Whiskeys & bitters made and aged entirely in California since 2011

Workhorse Rye since 2011

Workhorse Rye in Forbes

An article by Vanna Le of Forbes involving Workhorse Rye founder Rob Easter. Get to the original article by clicking here. To get the recipe for the drink listed, look for "The Mexican Wedding Cocktail" by clicking here.


12 Simple Drink Recipes For Your New Year's Eve

The Christmas season may be wrapping up, but the celebration hasn’t officially ended. With the countdown for 2014 just over yonder, the hustle and bustle of party prepping can get pretty stressful. To save you from time and worry, we’ve rounded up the perfect recipes from top mixologists for your party or pre-dinner drinks.

The ‘La Trinité’ — a dark and funky concoction of rhum, Cocchi di Torino, Campari, chocolate bitters and lime peel — would perfectly sate Don Draper for occasions grander than a boozy business drink. “Negronis and rum old fashioneds are my kryptonite, particularly because I often make the mistake of ordering a couple before eating dinner,” says Leslie Pariseau, Deputy Editor at PUNCH magazine. She recommends having a burrito or a burger first to anchor one’s barstool composure.

AltaMarea‘s sommelier Victoria James has created two ginger-laced twists to remedy the seasonal cold snaps. The ‘Fireplace Sipper,’ made with rye-infused coriander, lemon, ginger, sherry, fig preserves and brown sugar, embodies a spectacular richness without being too sweet. “The high acidity in the dry sherry cleans the palate and leaves you with a nutty finish,” says James.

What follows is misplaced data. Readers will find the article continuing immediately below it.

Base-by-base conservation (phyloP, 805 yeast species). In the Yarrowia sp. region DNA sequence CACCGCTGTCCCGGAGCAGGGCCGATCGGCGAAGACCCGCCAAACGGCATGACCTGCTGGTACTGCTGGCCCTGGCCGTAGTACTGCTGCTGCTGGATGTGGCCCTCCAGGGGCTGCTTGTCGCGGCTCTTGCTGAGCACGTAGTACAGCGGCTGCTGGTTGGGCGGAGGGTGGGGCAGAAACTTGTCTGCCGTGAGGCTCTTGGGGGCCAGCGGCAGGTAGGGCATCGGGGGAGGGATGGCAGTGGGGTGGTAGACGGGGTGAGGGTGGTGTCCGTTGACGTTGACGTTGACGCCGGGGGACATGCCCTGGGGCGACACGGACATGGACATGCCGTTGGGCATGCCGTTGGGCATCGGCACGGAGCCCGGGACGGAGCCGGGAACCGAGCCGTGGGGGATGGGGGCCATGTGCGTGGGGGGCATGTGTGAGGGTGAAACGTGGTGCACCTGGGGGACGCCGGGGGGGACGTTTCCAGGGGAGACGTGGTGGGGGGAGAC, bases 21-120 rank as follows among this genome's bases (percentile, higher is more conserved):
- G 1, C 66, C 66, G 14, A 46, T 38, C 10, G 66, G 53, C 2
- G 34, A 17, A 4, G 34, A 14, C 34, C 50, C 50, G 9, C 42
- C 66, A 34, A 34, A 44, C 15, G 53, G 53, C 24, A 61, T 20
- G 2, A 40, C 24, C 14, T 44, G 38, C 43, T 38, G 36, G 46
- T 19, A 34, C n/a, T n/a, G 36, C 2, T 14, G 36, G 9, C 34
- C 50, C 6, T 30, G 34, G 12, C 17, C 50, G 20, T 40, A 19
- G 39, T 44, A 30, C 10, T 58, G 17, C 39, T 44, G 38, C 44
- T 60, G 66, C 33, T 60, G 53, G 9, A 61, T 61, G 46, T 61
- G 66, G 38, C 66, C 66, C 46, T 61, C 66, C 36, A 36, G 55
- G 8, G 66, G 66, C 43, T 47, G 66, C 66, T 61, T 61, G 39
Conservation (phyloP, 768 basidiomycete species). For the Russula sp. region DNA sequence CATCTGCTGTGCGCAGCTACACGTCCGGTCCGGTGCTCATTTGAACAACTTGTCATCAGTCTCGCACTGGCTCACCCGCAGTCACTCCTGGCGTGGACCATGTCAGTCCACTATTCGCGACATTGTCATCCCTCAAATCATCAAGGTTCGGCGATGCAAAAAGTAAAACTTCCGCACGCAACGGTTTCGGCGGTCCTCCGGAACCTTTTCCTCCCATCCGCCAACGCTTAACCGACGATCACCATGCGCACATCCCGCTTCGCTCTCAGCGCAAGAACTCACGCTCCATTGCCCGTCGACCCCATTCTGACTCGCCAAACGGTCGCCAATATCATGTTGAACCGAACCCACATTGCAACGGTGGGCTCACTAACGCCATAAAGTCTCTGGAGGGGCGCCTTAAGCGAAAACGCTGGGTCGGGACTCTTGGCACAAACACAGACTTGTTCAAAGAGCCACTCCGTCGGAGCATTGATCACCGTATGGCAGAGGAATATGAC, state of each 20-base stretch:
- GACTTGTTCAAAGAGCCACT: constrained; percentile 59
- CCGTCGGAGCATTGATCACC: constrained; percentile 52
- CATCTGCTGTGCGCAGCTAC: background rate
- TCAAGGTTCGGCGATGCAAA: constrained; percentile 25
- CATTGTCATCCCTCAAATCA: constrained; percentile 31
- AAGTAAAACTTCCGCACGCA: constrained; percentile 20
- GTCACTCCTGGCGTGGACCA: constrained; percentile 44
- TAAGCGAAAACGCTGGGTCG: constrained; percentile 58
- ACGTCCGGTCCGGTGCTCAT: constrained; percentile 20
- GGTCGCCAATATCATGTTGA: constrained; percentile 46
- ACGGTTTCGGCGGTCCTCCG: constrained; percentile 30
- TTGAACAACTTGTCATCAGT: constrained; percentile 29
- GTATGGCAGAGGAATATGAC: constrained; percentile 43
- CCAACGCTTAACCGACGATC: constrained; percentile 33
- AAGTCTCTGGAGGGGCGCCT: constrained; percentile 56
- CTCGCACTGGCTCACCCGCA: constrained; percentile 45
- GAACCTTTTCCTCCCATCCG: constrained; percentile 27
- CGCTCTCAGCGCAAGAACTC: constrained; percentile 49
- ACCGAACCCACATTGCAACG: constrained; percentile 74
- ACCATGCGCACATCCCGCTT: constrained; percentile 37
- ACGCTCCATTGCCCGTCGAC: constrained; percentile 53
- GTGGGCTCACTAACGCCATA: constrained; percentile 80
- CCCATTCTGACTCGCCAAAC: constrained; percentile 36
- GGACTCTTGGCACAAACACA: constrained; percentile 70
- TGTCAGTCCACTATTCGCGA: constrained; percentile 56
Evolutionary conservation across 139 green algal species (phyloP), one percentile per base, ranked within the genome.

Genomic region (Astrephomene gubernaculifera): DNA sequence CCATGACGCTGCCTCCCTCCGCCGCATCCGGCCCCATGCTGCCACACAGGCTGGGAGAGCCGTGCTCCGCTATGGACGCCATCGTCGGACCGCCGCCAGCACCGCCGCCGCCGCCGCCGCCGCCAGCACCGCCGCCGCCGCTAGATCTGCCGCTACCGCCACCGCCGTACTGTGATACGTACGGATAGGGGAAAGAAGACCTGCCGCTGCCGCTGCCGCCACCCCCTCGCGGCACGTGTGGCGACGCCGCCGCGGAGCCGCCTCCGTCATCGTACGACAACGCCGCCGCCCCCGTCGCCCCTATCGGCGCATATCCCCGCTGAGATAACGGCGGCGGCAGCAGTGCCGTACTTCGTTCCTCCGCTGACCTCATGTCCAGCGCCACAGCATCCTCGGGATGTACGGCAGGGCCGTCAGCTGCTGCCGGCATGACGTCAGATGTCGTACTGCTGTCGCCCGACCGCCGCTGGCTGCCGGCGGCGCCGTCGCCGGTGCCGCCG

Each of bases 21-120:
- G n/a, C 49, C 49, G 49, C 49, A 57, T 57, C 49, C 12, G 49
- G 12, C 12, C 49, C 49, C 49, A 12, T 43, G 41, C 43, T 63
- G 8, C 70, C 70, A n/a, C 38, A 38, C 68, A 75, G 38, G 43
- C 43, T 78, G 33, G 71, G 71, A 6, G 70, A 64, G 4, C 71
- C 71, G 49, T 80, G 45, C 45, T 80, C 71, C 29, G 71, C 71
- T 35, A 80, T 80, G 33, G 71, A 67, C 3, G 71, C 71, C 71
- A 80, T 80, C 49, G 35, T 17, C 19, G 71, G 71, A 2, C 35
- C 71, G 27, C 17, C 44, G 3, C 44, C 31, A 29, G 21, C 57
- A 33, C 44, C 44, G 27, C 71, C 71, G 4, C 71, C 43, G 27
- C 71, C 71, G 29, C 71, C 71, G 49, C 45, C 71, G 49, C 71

Her ‘Immuni-Tea’ concoction, made with run, anise, ginger, lemon/orange peels and allspice mixed with rum, bourbon and orange juice, is fitting for anyone feeling under the weather. Both drinks combine flavors that are toasty and spicy, perfect as festive apéritifs.

Rob Easter of Workhorse Rye was inspired by his love for old world wines when he created a concoction of rye whiskey , two vermouths: dry and sweet, mescal (the smoke source!) and bitters. Easter uses whiskey aged in wine barrels, but says that any Scotch or rye – as long as it’s not overly oaky – will do. This drink is so spirituous and spicy, it might change your life.

The ‘Autumn Fizz’ is befitting for all the hard cider junkies, which has recently become a hot little thing. Originally made with Downeast Cider’s Original Blend, the drink combines cinnamon syrup, dark rum, fresh lemon juice and hard cider dusted with allspice. The cider’s snappy effervescence blends nicely with the rum’s richness and fall spices, creating a taste that is both refreshing and cozy.

Of course, we couldn’t leave out the ‘Manhattan Cocktail.’ A popular myth suggests that the perennial classic was created in the early 1870s for a banquet held by Jennie Jerome (Winston Churchill’s mother) at New York’s Manhattan Club. Even with its innumerable variations, the ingredients are easy to attain and preparation is a breeze. Steve Schneider, a bartender in New York City’s speakeasy-themed bar, Employees Only, uses Rittenhouse Rye stirred with sweet vermouth and Grand Marnier, tasted with dashes of Angostura bitters. “It’s got enough alcohol for a kick, but the vermouth-base allows you to have several of these and not feel like you’ve been partying all night,” he says.

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